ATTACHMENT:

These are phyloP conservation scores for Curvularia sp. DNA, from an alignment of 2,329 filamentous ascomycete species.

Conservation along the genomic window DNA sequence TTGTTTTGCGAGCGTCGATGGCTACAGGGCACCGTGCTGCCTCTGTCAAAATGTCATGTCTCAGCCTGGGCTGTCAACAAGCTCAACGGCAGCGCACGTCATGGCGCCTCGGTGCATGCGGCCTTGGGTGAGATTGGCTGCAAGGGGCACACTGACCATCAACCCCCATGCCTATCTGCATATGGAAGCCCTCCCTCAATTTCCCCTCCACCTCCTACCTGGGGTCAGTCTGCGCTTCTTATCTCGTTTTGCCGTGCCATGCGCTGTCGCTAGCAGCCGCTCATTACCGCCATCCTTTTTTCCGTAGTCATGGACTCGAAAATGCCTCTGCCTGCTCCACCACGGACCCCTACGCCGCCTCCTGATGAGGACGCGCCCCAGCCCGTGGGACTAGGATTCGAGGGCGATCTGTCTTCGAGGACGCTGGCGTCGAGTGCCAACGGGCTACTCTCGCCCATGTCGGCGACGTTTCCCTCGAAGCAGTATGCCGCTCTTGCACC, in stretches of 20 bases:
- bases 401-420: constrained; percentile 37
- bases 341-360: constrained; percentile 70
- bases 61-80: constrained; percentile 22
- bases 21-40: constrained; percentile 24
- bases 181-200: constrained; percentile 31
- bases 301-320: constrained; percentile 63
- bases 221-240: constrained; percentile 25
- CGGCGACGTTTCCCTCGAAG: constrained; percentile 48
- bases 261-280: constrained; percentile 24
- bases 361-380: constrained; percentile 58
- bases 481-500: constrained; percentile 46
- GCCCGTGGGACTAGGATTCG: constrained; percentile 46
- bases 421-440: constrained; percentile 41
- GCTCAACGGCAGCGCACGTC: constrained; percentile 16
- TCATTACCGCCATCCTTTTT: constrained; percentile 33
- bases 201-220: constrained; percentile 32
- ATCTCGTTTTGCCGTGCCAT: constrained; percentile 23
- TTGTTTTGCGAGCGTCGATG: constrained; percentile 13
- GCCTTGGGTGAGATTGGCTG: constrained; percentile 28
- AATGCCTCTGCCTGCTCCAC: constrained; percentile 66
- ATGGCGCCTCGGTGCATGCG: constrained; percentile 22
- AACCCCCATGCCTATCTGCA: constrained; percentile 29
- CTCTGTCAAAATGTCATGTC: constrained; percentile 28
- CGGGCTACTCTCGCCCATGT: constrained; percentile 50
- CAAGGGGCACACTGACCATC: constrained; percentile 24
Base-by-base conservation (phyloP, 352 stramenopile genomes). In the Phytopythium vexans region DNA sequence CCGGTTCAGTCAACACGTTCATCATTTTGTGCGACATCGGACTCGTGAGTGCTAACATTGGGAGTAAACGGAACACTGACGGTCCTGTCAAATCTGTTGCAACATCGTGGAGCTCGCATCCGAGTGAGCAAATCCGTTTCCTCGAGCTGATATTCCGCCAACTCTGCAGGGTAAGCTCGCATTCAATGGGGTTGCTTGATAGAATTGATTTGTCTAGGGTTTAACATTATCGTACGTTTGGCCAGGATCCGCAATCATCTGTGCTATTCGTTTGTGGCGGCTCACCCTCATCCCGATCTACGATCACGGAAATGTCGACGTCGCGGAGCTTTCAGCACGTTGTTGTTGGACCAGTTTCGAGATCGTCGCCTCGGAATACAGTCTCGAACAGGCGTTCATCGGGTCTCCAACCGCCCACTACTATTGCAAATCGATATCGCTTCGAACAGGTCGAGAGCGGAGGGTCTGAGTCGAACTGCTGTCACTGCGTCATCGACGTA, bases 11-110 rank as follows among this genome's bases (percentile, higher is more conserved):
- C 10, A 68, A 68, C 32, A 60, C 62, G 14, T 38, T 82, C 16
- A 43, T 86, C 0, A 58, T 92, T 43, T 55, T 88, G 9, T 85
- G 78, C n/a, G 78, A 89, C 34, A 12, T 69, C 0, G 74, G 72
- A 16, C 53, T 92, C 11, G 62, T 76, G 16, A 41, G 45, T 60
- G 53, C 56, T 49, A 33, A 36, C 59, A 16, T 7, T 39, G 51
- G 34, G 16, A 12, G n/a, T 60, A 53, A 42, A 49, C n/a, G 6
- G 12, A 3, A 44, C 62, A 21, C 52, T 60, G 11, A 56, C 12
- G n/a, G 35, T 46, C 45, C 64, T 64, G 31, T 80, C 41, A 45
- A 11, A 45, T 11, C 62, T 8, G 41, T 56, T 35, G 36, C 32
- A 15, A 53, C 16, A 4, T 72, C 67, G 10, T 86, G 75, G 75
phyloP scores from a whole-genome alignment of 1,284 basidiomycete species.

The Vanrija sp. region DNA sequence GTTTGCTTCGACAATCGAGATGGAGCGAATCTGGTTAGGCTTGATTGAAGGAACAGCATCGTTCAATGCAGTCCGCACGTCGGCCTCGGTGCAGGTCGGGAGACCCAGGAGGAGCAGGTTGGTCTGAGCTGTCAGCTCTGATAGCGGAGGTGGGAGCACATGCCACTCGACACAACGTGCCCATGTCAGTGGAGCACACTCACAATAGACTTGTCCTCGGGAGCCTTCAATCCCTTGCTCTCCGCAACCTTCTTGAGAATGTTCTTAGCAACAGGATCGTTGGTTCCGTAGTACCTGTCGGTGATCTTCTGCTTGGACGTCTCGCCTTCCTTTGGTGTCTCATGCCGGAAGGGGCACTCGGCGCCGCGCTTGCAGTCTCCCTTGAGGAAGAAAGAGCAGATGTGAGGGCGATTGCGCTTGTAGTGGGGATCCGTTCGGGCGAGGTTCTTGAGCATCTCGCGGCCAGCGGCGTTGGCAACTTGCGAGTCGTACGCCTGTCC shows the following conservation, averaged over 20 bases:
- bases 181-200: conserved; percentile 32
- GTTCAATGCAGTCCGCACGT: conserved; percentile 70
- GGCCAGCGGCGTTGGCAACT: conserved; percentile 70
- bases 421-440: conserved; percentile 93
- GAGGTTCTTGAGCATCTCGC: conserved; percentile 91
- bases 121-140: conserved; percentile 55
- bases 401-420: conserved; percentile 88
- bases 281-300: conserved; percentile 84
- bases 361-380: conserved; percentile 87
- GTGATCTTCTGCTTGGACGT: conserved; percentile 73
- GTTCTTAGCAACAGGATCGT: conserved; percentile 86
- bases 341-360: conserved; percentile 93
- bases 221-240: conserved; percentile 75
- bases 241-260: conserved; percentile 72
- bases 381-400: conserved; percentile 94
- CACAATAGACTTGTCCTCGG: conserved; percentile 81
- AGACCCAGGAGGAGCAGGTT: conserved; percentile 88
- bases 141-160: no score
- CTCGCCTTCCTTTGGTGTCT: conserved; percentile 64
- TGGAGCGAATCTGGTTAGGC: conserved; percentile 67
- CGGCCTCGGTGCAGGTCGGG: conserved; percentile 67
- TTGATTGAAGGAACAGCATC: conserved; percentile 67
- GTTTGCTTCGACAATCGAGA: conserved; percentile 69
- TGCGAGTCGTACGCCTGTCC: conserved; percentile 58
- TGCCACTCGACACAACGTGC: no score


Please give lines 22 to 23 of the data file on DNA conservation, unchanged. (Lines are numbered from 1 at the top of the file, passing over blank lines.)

- AATGCCTCTGCCTGCTCCAC: constrained; percentile 66
- ATGGCGCCTCGGTGCATGCG: constrained; percentile 22